Although the temporary cessation of the butchers’ strike was cited by the Sun as “an inspiring example of race co-operation,” the Orthodox congregations soon felt it necessary to again take decisive steps to regulate the making and sale of kosher meat in Baltimore. In July 1908, twenty-eight Orthodox congregations in East Baltimore organized the Federation of Orthodox Jewish Congregations to “advance every interest affecting Orthodox Jews.” One of the purposes cited was to protect consumers from unscrupulous dealers who falsified seals of kashrut, thus casting doubt on the ritual purity of all meat sold as kosher.[3]

The kosher butchers’ strike and its immediate aftermath point to a complex collision of interests. The wholesalers were trying to raise the price of kosher meat; shochets were seeking higher pay; consumers were balking at paying higher prices; the rabbinate was asserting its authority over shechita; and kosher butchers at the retail level were caught in the cross-currents.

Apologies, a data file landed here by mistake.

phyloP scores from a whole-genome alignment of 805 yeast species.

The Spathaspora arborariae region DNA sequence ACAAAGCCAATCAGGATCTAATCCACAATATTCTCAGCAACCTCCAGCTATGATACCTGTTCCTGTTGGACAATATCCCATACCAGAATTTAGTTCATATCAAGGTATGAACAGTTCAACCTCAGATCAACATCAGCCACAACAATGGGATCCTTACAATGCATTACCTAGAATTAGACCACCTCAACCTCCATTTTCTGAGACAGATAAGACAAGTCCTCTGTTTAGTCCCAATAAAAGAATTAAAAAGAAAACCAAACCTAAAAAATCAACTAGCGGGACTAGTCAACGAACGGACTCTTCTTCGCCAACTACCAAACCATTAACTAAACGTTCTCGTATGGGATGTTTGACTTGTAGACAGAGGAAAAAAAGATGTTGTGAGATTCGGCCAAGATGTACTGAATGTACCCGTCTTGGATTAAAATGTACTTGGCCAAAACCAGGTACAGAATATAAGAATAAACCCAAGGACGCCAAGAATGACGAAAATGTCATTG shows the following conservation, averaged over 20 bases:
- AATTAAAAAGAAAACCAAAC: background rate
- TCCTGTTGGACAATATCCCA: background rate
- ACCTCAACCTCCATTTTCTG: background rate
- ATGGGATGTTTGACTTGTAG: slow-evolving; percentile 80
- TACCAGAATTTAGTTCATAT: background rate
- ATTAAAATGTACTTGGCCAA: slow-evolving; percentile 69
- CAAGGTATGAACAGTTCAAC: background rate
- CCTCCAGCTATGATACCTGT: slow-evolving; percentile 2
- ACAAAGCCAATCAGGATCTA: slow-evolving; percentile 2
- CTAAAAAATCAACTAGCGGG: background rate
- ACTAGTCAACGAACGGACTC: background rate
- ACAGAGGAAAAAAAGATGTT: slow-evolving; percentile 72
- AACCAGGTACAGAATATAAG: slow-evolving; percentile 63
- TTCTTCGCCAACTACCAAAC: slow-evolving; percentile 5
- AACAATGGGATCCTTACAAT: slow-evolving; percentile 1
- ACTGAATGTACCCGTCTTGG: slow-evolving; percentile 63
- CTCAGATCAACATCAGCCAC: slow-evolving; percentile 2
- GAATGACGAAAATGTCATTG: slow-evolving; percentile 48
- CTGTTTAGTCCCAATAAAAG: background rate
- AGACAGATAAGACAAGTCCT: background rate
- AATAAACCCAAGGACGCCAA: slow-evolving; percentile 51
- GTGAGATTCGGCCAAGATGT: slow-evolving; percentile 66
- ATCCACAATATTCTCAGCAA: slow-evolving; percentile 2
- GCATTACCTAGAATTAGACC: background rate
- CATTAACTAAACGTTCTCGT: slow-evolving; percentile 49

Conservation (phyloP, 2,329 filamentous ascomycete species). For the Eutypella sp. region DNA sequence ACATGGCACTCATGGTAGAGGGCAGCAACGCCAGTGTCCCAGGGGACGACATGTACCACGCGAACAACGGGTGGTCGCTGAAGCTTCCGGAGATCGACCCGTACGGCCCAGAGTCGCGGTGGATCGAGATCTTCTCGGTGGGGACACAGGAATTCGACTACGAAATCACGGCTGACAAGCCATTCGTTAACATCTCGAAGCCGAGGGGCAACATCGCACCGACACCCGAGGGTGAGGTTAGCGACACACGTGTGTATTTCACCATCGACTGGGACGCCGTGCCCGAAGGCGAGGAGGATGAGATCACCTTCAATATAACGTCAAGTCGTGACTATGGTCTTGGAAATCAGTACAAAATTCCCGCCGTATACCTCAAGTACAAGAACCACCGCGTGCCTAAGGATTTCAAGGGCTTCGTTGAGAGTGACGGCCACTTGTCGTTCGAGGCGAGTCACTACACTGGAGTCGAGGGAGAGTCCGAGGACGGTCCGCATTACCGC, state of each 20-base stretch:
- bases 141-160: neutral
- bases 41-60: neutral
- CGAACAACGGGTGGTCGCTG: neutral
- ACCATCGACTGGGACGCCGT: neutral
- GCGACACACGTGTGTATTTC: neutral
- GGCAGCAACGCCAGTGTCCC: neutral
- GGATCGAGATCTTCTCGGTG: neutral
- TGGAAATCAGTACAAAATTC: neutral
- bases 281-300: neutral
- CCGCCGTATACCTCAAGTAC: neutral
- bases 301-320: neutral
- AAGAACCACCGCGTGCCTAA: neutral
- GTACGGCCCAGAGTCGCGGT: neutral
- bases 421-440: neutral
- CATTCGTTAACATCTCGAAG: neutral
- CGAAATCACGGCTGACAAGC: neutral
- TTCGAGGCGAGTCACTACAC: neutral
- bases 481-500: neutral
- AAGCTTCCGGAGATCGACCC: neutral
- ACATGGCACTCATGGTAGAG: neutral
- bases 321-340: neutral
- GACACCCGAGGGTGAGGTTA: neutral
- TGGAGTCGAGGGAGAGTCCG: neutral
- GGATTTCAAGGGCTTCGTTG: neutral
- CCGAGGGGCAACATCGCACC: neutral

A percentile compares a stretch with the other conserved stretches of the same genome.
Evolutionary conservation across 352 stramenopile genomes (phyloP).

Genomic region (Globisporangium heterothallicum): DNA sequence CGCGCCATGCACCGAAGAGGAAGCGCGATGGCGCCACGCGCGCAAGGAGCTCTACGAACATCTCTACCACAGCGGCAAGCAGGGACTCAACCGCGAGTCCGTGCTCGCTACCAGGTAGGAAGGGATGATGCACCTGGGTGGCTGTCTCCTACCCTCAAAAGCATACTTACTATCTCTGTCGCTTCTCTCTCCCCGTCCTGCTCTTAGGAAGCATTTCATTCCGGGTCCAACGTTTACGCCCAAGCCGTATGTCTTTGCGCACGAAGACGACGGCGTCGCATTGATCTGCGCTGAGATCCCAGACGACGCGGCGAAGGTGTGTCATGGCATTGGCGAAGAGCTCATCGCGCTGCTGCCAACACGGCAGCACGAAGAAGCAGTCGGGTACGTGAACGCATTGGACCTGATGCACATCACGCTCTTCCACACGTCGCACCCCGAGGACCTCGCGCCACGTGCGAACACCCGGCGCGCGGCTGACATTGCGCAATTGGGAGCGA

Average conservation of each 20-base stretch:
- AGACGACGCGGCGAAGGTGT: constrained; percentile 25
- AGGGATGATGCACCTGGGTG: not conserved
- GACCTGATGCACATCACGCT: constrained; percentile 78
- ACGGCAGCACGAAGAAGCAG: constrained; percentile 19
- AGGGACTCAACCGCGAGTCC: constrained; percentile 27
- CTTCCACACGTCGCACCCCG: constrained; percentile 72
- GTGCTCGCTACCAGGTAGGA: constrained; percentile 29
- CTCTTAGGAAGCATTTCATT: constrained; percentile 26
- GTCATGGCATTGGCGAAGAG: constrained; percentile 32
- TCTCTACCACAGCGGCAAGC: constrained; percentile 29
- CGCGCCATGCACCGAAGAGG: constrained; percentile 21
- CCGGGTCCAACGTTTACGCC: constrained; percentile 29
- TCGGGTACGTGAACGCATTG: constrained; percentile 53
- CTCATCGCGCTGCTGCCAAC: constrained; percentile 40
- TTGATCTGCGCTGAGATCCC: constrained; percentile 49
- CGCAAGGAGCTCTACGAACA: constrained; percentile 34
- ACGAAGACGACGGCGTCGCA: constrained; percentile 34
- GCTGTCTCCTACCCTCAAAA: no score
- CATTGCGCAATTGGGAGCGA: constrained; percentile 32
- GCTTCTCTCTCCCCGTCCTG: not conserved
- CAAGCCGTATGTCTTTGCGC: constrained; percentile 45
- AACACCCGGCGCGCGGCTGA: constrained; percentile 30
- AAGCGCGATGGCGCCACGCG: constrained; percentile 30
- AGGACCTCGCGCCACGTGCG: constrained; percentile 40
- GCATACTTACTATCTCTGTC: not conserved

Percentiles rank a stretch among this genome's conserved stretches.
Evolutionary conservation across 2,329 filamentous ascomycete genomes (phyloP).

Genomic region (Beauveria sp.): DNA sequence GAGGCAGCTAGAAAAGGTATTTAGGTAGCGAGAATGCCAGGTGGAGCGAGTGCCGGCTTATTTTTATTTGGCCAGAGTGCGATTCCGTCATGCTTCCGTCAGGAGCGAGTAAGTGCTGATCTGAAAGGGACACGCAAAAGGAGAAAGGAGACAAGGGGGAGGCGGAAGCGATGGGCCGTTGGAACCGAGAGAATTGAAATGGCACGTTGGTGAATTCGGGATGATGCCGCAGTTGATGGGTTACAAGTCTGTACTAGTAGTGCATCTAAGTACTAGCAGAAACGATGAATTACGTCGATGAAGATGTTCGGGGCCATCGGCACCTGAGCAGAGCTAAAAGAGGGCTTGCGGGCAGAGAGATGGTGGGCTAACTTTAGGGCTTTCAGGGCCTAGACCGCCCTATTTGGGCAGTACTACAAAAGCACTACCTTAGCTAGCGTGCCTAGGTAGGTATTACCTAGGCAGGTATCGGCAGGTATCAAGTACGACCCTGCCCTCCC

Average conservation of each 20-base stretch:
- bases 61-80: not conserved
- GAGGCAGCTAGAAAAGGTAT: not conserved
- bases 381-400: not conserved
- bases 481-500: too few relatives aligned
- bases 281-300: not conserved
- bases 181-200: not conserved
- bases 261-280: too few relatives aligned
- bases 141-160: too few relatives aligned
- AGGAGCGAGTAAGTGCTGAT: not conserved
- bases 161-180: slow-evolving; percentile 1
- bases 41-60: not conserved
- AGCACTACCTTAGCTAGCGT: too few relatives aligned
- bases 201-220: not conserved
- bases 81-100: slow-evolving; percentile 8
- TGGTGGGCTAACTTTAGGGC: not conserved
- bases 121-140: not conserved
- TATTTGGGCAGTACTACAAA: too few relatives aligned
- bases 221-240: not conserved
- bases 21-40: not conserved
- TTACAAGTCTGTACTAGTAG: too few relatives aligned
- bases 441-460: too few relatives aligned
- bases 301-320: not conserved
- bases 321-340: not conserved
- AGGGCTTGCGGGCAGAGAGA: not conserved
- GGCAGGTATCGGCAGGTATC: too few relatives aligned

Continue to Part IV: Another Controversy over Kosher Meat

Notes:

[1] “Kosher Butchers Accept,” Baltimore Sun, 23 March 1907, p. 11. “Ghetto Sees a Truce in Kosher Butcher’s Strike,” Baltimore Sun, 31 March 1907, p. 12.

[2] “Ghetto Sees a Truce in Kosher Butcher’s Strike.”

[3] “For Pure Kosher Meat,” Baltimore Sun, 25 July 1908, p.6.

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Of Strangers and Slaves

Posted on April 25th, 2016 by

On this third day of Passover, I’m thinking a lot about strangers.

I have the great good fortune of being among the inaugural cohort of “community leaders” in the Institute for Islamic, Christian and Jewish Studies (ICJS)’s year-long Imagining Justice in Baltimore initiative. Earlier this month, as a part of this initiative, Rabbi Dr. Marc Gopin did a workshop with the community leaders (there are about 25 of us, each of us an early- or mid-career non-profit professional who self identifies with one of the 3 Abrahamic faiths of the ICJS’s name) and then a public lecture. The title of both was “Imagining Justice in Baltimore: A Jewish Perspective.”